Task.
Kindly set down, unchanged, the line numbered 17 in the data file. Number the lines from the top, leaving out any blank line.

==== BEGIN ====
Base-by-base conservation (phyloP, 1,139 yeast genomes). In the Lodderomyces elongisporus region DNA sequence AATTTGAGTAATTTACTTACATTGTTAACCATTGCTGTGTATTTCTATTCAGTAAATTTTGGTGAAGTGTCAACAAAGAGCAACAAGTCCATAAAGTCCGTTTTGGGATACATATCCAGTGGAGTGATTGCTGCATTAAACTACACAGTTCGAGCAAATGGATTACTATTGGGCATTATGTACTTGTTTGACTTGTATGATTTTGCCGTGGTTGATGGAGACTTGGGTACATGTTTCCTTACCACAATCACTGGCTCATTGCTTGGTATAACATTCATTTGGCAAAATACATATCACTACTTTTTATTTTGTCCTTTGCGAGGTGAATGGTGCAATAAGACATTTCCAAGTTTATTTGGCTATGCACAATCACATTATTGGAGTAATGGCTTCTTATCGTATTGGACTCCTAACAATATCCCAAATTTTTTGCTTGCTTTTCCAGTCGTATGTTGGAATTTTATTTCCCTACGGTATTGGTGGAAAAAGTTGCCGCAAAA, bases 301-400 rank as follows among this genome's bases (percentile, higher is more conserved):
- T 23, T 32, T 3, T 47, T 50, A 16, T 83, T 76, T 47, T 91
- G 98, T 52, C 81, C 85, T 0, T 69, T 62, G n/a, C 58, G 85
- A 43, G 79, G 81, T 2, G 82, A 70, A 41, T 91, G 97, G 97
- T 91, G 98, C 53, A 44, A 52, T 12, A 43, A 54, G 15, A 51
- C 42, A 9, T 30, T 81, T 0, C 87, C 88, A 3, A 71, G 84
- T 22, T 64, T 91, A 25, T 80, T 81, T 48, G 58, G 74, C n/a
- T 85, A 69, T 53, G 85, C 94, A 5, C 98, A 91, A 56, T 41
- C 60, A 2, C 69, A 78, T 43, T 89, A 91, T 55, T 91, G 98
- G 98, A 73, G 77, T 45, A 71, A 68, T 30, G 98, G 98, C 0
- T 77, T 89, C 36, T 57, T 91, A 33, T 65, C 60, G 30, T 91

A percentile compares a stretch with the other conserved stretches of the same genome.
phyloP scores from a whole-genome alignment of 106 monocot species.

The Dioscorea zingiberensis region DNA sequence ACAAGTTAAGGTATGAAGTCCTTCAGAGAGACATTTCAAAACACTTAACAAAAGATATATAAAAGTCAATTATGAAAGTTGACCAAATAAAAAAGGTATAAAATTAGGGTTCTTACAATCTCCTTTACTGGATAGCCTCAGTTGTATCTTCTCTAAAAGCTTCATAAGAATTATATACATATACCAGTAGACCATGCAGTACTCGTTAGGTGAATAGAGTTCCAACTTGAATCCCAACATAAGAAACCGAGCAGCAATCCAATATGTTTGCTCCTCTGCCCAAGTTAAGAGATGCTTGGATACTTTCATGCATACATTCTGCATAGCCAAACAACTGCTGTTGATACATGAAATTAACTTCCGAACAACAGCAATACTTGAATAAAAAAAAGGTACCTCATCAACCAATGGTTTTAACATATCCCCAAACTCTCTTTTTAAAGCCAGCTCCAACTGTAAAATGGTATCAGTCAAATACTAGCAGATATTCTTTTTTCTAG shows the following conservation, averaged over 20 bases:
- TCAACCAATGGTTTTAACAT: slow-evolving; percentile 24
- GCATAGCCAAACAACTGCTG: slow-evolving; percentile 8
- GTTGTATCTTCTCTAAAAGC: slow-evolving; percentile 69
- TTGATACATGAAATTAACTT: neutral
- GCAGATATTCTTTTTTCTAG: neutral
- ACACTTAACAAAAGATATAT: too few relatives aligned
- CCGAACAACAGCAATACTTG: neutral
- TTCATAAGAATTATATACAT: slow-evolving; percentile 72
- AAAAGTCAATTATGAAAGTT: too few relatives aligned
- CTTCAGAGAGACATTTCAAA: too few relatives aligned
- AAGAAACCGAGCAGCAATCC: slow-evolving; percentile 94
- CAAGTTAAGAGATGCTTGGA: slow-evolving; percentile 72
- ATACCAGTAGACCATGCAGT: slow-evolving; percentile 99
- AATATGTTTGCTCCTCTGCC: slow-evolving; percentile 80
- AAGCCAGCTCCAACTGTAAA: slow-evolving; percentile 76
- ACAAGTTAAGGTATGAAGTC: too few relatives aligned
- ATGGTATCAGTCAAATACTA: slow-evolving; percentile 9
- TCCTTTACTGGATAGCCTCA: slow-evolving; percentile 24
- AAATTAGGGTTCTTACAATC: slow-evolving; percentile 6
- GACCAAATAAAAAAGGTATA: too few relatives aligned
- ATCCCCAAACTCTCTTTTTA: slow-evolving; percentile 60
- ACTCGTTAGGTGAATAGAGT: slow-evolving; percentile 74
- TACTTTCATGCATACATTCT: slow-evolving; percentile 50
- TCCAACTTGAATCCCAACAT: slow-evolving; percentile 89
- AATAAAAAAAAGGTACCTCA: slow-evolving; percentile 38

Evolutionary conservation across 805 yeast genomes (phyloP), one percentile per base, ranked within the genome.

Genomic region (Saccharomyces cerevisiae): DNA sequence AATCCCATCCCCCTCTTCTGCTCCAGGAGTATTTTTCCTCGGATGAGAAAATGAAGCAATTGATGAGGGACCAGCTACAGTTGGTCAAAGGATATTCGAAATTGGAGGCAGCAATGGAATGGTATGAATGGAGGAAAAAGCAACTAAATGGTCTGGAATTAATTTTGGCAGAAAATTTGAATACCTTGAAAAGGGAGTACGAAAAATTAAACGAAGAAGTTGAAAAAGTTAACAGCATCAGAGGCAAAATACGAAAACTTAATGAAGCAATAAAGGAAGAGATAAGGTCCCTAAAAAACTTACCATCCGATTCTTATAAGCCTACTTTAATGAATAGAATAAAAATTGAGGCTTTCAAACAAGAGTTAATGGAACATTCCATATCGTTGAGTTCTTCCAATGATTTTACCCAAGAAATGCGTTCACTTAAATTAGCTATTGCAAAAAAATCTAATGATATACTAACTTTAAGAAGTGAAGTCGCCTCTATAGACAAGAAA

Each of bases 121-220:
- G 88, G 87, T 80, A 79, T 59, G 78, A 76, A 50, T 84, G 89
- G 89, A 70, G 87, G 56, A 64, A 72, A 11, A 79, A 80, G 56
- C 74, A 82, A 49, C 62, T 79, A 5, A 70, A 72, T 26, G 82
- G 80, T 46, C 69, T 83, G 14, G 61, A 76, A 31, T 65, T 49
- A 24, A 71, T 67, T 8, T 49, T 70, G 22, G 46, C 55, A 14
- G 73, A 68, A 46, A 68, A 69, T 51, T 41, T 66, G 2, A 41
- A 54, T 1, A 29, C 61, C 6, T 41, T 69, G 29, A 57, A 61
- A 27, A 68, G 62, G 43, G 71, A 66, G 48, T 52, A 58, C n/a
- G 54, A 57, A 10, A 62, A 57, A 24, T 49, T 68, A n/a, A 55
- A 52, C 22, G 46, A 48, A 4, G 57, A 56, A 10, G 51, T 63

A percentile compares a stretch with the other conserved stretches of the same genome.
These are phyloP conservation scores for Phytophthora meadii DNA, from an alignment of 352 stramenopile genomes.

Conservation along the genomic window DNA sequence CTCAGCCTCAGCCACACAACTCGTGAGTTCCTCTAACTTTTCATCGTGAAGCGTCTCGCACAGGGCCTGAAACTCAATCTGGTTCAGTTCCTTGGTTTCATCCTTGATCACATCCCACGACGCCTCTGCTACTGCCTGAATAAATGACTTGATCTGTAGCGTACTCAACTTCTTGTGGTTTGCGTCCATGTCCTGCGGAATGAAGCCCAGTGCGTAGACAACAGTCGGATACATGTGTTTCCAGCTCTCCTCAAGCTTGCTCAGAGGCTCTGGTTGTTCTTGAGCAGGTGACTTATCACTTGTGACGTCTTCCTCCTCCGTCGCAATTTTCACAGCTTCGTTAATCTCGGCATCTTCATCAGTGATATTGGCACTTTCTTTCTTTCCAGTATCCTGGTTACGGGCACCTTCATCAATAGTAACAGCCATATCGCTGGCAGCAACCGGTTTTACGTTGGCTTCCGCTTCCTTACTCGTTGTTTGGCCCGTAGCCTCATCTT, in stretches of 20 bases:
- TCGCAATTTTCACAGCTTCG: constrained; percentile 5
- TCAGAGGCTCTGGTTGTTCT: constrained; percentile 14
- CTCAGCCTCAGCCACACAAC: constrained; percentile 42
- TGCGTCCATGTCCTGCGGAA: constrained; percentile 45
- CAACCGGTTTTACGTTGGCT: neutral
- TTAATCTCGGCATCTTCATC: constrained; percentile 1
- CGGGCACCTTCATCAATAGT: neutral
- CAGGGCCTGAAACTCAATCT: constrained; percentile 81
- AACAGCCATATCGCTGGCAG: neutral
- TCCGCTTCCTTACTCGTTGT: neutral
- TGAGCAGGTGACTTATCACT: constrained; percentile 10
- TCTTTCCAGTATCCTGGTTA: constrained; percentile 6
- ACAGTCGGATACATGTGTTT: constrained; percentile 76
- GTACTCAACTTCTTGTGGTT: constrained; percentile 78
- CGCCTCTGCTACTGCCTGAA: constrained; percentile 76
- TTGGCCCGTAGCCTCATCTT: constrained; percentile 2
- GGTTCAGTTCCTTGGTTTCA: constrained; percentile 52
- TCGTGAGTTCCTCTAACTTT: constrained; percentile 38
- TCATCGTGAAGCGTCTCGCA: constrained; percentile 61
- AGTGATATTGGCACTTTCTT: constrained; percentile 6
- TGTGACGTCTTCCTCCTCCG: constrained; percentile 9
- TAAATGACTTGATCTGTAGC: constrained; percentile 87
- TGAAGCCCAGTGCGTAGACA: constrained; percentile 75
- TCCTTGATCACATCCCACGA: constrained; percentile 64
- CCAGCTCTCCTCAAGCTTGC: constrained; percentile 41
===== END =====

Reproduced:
- GTTGTATCTTCTCTAAAAGC: slow-evolving; percentile 69